Just more than a year into his big-league career, Detroit Tigers outfielder Kerry Carpenter hasn’t endured many slumps. He collected just six hits in his first 37 plate appearances after making his MLB debut on Aug. 10, 2022, but then hit .282 the rest of the season once he got settled in the majors.
In 2023, Carpenter worked through a slow start (.217 in April), then a shoulder sprain kept him out all of May. He followed that with a .323 average in June, but began a true slump starting July 21. Over an 11-game stretch, Carpenter went 7-for-37 with zero extra base hits.
Yet he’s rebounded nicely in 10 games since, as the 25-year-old has clubbed 17 hits, three doubles and four home runs. Three of those home runs came in Detroit’s road series this past weekend against the Boston Red Sox. The former 19th-round pick went yard Friday and then hit two balls over Fenway Park’s famous Green Monster on Saturday.
— Bally Sports Detroit (@BallySportsDET) August 12, 2023
Boston's greatest hits:
— Kerry Carpenter's two-homer game (2023)
— More Than a Feeling (1976) pic.twitter.com/DOeqAqxEIS
— Detroit Tigers (@tigers) August 12, 2023
Carpenter ranks first or second on the team in a variety of statistical categories, including batting average (.282), home runs (15) and OPS (.855).
“There’s more of a sense of feeling I belong up here,” he said in a recent interview with MLive.com. “It’s cool to see the growth and progression from a year ago.
“[A year ago], I was definitely confident. Because even in the minors, you face guys with big-league stuff. But doing it every day against the big names in the big stadiums in front of crowds, it’s completely different. It’s a confidence builder to have success up here.”
He hasn’t always been confident. When Carpenter lost his dad to liver cancer in 2020, he started asking himself difficult questions and didn’t like the answers he was coming up with. He turned to his faith, which he had grown up with but hadn’t taken seriously. He believed in Jesus but didn’t feel like his life actually reflected it.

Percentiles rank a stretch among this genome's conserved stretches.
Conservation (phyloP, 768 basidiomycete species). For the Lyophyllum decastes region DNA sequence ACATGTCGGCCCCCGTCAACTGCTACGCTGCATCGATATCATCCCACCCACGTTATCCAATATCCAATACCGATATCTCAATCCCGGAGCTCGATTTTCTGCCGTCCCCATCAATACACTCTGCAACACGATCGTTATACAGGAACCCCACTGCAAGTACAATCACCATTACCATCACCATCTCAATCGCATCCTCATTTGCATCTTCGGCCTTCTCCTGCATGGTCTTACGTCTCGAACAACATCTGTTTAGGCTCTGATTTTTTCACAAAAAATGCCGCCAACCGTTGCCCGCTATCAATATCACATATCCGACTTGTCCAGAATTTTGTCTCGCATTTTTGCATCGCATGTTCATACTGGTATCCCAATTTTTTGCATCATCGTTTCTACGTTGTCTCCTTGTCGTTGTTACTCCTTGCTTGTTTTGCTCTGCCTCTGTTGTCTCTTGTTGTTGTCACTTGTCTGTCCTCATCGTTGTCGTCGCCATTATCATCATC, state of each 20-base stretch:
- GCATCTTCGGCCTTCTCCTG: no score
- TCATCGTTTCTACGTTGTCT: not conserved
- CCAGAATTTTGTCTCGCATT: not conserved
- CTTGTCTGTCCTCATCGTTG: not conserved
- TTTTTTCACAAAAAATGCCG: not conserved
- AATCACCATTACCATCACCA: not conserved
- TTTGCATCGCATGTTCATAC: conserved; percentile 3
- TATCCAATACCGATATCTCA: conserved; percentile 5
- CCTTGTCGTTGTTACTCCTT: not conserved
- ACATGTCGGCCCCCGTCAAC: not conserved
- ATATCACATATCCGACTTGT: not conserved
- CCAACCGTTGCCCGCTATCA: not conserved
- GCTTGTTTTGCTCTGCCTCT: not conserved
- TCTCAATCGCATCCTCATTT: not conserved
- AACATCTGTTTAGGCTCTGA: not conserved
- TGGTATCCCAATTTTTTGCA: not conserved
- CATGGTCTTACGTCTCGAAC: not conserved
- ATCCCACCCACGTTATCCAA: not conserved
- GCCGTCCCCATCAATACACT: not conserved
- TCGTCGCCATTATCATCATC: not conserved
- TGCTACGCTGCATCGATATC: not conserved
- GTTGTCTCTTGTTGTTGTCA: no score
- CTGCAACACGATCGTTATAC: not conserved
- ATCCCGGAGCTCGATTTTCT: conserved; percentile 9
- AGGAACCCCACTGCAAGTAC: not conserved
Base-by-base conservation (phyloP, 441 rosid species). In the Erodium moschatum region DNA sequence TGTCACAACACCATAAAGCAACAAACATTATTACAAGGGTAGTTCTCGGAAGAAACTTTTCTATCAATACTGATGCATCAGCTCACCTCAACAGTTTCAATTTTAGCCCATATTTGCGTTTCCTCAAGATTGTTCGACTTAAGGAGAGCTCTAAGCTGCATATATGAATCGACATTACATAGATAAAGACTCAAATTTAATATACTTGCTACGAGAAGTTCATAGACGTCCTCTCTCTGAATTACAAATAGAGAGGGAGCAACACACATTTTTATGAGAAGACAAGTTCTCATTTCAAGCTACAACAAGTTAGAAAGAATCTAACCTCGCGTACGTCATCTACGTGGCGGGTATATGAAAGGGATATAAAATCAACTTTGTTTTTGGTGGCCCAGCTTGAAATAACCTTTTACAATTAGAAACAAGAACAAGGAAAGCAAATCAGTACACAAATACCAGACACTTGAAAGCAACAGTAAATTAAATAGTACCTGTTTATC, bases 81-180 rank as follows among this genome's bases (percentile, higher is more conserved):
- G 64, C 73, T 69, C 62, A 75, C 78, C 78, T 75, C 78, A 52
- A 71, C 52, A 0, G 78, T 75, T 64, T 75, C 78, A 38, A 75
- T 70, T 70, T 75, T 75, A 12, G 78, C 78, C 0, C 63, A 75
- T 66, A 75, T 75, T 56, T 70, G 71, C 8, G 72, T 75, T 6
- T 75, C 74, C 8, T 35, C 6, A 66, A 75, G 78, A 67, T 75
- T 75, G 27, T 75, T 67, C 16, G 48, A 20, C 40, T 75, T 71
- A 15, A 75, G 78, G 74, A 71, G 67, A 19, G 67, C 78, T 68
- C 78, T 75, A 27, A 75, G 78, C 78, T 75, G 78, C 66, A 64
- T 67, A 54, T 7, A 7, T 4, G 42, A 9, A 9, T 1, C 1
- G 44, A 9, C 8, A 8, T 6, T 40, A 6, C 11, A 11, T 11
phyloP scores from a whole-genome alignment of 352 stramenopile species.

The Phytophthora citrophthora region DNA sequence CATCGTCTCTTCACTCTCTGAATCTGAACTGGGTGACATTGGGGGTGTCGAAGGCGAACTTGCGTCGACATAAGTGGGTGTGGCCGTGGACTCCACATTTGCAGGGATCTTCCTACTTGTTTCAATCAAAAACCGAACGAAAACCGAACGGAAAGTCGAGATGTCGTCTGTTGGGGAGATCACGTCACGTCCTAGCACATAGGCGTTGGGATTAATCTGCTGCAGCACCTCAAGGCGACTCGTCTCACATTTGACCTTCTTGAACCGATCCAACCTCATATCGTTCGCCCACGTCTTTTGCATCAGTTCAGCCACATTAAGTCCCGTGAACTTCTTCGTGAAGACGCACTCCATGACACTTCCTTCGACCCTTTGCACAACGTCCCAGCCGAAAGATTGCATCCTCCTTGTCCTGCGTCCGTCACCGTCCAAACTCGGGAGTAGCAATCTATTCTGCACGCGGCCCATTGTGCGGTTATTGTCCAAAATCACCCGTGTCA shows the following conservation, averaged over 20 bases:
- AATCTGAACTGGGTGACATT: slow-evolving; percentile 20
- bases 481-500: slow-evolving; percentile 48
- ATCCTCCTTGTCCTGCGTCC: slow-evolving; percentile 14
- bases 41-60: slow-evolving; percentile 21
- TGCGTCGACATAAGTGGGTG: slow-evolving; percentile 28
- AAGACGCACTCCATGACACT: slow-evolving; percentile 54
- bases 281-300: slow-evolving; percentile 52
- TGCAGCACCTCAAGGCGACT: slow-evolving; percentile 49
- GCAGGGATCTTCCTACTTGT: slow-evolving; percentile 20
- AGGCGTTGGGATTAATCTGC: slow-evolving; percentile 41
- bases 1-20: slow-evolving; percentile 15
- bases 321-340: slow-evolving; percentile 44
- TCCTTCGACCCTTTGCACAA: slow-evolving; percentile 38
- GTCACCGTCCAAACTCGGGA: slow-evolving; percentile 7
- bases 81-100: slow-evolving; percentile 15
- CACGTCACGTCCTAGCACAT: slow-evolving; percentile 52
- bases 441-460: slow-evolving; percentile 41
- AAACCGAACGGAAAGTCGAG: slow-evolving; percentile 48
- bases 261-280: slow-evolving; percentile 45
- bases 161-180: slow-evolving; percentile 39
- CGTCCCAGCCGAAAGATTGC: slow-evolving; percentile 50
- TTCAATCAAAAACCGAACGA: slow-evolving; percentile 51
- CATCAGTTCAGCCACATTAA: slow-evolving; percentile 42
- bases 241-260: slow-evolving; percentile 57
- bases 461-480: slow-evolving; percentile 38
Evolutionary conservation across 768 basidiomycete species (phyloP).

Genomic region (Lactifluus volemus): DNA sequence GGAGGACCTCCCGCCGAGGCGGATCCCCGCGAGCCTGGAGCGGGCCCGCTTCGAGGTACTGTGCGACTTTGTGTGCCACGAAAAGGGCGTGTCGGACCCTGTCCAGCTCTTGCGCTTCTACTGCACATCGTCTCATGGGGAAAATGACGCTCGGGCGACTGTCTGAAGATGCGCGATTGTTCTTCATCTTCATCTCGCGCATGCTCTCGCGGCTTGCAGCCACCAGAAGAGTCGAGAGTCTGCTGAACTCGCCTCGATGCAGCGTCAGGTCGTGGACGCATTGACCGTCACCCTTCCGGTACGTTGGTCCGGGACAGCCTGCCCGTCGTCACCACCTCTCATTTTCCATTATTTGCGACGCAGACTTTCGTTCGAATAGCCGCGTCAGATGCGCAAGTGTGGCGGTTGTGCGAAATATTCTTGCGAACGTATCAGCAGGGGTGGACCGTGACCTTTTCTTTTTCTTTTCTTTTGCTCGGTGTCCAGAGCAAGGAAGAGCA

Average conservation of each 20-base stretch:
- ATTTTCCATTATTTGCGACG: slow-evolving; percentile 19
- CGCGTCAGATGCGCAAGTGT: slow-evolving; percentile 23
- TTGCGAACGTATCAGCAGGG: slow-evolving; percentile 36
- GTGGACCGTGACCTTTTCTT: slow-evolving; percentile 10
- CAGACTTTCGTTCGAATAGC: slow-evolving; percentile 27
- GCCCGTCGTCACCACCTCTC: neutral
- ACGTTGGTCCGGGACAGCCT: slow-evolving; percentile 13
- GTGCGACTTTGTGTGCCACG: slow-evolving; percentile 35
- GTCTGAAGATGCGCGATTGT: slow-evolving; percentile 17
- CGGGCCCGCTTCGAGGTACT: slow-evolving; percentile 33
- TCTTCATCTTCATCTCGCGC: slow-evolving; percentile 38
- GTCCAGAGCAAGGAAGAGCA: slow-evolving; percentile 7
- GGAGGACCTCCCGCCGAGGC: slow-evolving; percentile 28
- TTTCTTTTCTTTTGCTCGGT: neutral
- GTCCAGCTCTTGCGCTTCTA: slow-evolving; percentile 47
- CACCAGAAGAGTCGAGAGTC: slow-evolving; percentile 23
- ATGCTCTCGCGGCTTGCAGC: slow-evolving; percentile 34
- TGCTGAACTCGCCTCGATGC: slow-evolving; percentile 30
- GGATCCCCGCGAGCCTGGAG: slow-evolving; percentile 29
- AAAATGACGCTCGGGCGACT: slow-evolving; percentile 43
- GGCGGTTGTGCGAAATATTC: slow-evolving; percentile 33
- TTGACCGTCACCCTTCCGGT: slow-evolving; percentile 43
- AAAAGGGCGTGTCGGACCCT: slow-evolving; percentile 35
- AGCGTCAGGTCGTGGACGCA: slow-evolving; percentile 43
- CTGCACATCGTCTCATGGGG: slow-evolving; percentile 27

Carpenter began reading his Bible in the months following his dad’s passing and found that it spoke to him in a way it never had before. In January 2021, he gave his life to Christ. It took until May 2022 for Carpenter to reach a place of complete surrender.
He said on the Sports Spectrum Podcast this March that God’s grace is the only way he can explain his rapid rise.
“It just kind of manifested in freedom and peace that Christ gave me on the field because that’s something that before I knew Christ I never had,” he said on the podcast. “Never. Never played a baseball game in freedom or peace.”
Throughout his time in the minors and with the Tigers, Carpenter has consistently quoted Scripture and given glory to the Lord on Instagram.
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“He’s reminding me that this is all by His grace and His faithfulness,” he said on the podcast. “And this is all for His glory, not for my glory, not for my anything. That’s something I really want to dial in on.”
Since coming to know Christ, Carpenter has made an effort to focus less on his numbers. He is playing for God’s glory and letting everything else take care of itself.
“My goal, basically, is to just be as great as I possibly can be, to reach my full potential,” he said on the podcast. “And I personally believe the only way to do that is through Jesus Christ. That’s the foundation. That’s the rock. He’ll guide me and lead me wherever, but that’s kind of the way I think I can honor Him through this sport that I play.”
The Tigers (53-65) have an off day Monday and begin a two-game series with the Minnesota Twins on Tuesday night. They are currently eight games behind the AL Central-leading Twins.
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